3. Changing expectations and perceptions: Clients will change their emotional and cognitive expectations, so what will the goodwill be towards new ways of doing shopping? How will their priorities change? Clients’ models will change, and it will be impossible to plan a brand experience without taking it into consideration.

Satisfaction will regain its importance, after years of being prevailed by brand experience and by recommendations. But how will the importance given to the drivers change? We can outline a few hypothesis:


  • The product itself for quality and ability to fulfil the needs
  • Promptness and accessibility to products and services
  • Reliability and certified quality
  • The way in which a product or service is being produced (sustainability)
  • Customer Service


  • Value for money
  • Personalization


  • The feeling of comfort and gratification that follows a purchase
  • The constant research of distinction
  • The “glamour” aspect of the experience, which will leave space to more tangible and safer aspects


Before thinking about solutions, there are a few fundamental thoughts that need to be considered on the function of touch points, that every brand should focus on; it’s a real reboot of the CX design, with new rules. Before thinking about solutions, it’s better to ask the right questions.

The physical store becomes a gate to the brand experience; on one hand it becomes fundamental, while on the other its importance is under discussion:

  • Will it still be allowed to enter a store just to have a look, without actually buying anything? Will the client be allowed to be just a “visitor”?
  • How will the relationship with the street in front of the store be? And with the shop window and the impulse to buy something?
  • How will we interact with products? Will we be allowed to touch items, try them on (think about clothes and shoes) and then decide we don’t want to buy them?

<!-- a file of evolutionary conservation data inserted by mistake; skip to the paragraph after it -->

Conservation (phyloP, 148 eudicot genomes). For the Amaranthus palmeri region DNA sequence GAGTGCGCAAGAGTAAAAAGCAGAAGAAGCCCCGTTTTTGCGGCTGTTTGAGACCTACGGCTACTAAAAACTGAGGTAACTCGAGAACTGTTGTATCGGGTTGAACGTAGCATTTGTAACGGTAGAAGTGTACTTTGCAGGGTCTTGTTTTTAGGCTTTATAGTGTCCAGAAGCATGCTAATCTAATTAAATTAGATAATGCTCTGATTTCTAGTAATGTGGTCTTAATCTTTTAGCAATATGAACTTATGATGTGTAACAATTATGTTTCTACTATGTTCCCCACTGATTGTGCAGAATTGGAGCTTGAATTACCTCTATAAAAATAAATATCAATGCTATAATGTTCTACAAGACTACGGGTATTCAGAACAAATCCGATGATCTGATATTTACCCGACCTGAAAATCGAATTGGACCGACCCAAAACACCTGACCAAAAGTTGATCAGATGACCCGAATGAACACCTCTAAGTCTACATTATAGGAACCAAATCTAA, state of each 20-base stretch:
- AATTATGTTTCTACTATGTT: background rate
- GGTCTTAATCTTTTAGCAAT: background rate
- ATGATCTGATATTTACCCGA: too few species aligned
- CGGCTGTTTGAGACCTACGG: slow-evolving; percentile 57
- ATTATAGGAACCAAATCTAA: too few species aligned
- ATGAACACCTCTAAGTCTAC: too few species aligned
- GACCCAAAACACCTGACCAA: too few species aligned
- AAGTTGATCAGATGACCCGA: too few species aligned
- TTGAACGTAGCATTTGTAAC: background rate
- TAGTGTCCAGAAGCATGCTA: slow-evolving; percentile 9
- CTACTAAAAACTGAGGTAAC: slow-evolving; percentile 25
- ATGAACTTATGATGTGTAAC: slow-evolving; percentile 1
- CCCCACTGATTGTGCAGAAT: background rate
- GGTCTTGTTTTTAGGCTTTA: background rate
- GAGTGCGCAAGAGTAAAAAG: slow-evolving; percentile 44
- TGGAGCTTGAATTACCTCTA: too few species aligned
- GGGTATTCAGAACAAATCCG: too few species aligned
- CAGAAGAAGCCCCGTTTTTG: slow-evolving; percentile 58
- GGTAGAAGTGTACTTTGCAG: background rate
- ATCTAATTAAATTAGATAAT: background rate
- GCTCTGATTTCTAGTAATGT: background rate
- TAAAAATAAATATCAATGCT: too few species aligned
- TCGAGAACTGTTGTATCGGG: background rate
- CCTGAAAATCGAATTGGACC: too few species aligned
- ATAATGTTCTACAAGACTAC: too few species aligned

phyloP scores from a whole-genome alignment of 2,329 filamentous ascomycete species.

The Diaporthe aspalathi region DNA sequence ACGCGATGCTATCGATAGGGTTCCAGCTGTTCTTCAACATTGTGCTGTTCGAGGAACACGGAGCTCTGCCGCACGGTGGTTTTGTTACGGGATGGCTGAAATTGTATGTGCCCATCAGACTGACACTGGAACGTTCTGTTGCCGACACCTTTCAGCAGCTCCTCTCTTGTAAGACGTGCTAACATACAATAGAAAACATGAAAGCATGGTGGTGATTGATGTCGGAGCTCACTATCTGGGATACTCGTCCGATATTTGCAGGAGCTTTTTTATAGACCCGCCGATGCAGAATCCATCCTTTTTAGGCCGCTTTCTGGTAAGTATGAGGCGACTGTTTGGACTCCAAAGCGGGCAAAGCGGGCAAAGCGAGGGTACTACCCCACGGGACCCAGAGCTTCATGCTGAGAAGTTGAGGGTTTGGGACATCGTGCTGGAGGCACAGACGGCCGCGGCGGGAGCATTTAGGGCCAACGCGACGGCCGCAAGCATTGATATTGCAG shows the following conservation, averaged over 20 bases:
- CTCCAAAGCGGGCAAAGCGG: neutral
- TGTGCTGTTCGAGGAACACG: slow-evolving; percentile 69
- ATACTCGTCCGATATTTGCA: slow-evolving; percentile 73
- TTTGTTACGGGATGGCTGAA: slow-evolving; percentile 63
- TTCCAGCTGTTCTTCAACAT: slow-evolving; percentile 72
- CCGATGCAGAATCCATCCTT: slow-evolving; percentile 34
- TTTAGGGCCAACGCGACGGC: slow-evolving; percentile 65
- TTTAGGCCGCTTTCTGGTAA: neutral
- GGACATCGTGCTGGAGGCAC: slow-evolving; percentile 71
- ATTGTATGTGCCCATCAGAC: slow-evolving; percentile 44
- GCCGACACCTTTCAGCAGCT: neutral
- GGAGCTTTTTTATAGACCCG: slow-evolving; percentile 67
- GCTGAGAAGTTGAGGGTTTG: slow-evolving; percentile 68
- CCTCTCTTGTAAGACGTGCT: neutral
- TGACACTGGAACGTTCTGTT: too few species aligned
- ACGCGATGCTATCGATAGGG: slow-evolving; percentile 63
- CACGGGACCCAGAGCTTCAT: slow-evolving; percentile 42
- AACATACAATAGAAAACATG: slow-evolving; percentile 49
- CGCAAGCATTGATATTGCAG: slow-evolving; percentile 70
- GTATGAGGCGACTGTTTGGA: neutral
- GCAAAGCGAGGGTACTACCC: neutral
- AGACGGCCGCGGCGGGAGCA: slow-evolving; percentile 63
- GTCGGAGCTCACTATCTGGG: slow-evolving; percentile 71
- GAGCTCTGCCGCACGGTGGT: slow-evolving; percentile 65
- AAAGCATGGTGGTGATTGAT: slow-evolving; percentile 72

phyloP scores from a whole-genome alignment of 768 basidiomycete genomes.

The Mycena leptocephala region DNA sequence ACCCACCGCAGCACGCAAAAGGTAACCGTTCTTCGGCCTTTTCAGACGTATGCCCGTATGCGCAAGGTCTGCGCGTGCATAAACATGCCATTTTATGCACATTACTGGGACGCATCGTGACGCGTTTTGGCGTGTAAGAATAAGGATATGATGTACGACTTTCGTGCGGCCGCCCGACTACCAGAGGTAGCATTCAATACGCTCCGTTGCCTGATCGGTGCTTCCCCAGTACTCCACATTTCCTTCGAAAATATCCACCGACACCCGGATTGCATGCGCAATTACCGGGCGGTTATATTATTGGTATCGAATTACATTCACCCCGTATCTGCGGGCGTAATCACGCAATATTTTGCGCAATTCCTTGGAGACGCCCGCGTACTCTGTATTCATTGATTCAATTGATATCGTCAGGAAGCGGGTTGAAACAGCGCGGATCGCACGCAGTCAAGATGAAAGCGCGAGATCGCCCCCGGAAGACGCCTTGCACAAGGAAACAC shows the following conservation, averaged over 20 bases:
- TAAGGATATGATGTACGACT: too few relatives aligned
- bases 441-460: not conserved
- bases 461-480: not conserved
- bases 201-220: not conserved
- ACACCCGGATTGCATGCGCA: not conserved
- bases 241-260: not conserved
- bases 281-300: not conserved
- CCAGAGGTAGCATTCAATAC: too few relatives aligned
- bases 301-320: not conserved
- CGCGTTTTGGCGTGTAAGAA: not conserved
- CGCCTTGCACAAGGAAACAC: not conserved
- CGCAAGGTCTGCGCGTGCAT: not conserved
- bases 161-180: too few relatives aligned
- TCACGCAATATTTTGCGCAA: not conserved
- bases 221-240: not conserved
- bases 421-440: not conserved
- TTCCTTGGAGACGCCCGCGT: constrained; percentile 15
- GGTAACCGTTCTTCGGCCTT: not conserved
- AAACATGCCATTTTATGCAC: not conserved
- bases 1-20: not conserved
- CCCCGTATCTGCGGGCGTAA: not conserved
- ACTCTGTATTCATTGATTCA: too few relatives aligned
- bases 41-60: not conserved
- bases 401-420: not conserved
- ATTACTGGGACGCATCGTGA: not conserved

• How much time will we have to look at products?
  • What role will shopping assistants have? Will they be gatekeepers or guides? How will the relationship between client/visitor and shopping assistants be?
  • In which ways will we be allowed to go through the store and “explore” it?
  • How to create a comfortable environment for clients in a context that might create anxiety and concerns?
  • What will the new way of doing shopping be? (in the city center, in shopping malls and outlets)
  • Will a new system be established, for example shopping “on appointment”? And what effects will this have on curiosity and window shopping?

Properties, social networks and e-commerce (both personal and aggregators’) will face many challenges too:

  • Social Networks are brand awareness tools for less-known brands, but there will be a lot of confusion considering the mix of famous brands, unknown brands, homemade brands, premium or low-prices brands. How to distinguish themselves and communicate their own quality?
  • How will the drivers of quality perception of brands change? Besides creativity and UX, how much will the attention to functional features grow? For example, products’ descriptions, possibility to see and understand details, getting to know the product, shipping times, safety and quality for the delivery, certainty of delivering in time, integrity.
  • How much will the additional e-commerce features (the UX order, order tracking, quality and promptness of the delivery) count as driver to choose brand and engagements?

Simone Pizzoglio